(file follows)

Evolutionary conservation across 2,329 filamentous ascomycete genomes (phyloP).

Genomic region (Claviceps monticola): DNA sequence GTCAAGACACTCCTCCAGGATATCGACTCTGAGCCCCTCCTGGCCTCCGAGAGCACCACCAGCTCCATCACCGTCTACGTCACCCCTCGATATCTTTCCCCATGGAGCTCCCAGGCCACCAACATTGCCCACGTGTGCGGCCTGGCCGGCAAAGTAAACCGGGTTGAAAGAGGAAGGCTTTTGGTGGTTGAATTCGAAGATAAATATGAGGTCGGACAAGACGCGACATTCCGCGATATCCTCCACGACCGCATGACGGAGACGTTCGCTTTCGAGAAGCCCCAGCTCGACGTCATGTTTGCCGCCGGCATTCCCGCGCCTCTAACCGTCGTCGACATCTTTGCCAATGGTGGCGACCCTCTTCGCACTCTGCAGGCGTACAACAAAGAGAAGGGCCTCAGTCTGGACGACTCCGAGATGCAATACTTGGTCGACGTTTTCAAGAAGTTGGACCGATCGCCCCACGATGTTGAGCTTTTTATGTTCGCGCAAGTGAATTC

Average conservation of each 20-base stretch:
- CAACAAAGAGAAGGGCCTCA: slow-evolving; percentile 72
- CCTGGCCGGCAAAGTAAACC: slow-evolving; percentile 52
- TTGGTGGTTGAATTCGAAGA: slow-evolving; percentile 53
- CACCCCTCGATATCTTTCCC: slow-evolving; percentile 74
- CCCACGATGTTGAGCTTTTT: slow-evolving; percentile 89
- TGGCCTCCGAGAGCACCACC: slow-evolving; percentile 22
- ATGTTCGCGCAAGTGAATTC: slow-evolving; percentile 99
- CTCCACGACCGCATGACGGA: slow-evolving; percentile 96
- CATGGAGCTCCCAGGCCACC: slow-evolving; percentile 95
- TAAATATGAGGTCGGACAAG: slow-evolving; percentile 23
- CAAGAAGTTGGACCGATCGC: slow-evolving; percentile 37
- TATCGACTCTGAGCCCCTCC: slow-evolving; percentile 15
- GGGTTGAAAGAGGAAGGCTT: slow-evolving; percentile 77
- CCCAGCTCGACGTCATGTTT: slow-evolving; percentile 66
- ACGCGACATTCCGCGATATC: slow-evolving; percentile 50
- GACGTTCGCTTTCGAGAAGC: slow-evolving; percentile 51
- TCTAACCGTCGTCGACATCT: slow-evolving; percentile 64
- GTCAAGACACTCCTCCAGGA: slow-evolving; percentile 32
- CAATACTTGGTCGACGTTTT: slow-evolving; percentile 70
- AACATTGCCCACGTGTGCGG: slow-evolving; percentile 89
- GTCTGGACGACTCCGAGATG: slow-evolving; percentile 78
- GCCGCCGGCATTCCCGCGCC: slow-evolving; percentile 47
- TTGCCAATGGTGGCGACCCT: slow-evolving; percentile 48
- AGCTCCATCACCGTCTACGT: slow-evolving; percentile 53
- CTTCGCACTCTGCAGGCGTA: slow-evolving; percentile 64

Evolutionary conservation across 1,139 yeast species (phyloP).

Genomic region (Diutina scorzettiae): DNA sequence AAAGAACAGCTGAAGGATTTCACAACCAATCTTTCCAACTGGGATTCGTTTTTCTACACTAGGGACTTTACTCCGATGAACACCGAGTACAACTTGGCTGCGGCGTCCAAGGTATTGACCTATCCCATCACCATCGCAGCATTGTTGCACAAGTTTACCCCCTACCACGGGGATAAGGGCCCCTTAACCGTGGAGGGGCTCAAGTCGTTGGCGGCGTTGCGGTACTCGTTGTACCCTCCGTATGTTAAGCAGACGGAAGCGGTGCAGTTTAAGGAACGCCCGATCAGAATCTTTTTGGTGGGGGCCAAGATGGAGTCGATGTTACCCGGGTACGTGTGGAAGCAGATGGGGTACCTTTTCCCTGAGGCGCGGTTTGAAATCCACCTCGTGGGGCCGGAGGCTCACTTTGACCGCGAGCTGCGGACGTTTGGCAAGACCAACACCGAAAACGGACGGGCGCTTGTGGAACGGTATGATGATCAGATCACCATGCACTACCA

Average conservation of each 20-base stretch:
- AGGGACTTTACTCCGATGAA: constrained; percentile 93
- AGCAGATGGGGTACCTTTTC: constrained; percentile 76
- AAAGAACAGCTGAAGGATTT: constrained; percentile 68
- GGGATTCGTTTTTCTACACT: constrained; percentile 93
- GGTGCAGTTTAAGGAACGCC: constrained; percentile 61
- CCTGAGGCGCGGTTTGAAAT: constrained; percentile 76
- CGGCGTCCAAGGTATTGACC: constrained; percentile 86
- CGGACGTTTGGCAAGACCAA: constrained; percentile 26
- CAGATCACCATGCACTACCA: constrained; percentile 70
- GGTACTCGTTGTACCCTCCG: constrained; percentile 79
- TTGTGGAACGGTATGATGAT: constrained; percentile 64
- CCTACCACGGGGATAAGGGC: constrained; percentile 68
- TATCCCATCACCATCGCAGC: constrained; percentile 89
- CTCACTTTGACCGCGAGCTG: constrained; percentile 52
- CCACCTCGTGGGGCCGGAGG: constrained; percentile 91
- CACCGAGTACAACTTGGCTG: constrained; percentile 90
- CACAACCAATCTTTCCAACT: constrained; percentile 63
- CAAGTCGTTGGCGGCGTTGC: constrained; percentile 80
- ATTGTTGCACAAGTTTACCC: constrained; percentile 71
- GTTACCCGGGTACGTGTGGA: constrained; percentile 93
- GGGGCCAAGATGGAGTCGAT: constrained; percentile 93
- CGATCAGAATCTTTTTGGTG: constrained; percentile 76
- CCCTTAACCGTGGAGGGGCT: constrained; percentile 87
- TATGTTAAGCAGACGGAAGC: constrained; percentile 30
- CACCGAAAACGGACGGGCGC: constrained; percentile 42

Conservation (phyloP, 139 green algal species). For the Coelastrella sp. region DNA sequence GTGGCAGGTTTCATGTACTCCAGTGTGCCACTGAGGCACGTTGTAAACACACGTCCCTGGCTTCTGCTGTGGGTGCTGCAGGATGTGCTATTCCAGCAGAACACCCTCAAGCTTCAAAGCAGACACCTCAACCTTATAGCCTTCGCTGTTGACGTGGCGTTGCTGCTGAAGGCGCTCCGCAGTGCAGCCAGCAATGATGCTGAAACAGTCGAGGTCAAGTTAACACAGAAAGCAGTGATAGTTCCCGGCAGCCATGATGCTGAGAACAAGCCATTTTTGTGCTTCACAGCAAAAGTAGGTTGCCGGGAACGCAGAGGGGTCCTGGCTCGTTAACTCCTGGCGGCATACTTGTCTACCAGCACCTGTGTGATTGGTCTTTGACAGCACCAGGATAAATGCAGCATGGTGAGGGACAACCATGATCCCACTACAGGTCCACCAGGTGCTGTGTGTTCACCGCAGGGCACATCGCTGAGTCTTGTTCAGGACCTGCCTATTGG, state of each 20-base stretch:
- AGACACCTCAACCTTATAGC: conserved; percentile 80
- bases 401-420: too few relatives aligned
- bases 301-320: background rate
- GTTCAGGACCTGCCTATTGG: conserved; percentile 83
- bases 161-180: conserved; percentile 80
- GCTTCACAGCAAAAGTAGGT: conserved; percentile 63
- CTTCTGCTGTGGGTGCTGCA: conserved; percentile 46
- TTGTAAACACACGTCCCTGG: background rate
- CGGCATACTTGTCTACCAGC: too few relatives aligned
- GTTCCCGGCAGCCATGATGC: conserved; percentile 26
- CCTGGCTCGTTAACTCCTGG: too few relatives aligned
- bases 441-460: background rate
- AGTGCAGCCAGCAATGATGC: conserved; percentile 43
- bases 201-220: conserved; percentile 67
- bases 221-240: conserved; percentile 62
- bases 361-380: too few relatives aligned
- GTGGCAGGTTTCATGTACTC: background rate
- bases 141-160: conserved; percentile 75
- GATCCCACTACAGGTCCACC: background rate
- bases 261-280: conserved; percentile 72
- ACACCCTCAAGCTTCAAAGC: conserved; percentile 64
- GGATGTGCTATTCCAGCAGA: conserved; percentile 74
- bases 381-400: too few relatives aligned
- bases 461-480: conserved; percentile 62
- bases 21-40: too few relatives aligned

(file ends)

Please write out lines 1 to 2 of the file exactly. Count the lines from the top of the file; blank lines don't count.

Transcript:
Evolutionary conservation across 2,329 filamentous ascomycete genomes (phyloP).

Genomic region (Claviceps monticola): DNA sequence GTCAAGACACTCCTCCAGGATATCGACTCTGAGCCCCTCCTGGCCTCCGAGAGCACCACCAGCTCCATCACCGTCTACGTCACCCCTCGATATCTTTCCCCATGGAGCTCCCAGGCCACCAACATTGCCCACGTGTGCGGCCTGGCCGGCAAAGTAAACCGGGTTGAAAGAGGAAGGCTTTTGGTGGTTGAATTCGAAGATAAATATGAGGTCGGACAAGACGCGACATTCCGCGATATCCTCCACGACCGCATGACGGAGACGTTCGCTTTCGAGAAGCCCCAGCTCGACGTCATGTTTGCCGCCGGCATTCCCGCGCCTCTAACCGTCGTCGACATCTTTGCCAATGGTGGCGACCCTCTTCGCACTCTGCAGGCGTACAACAAAGAGAAGGGCCTCAGTCTGGACGACTCCGAGATGCAATACTTGGTCGACGTTTTCAAGAAGTTGGACCGATCGCCCCACGATGTTGAGCTTTTTATGTTCGCGCAAGTGAATTC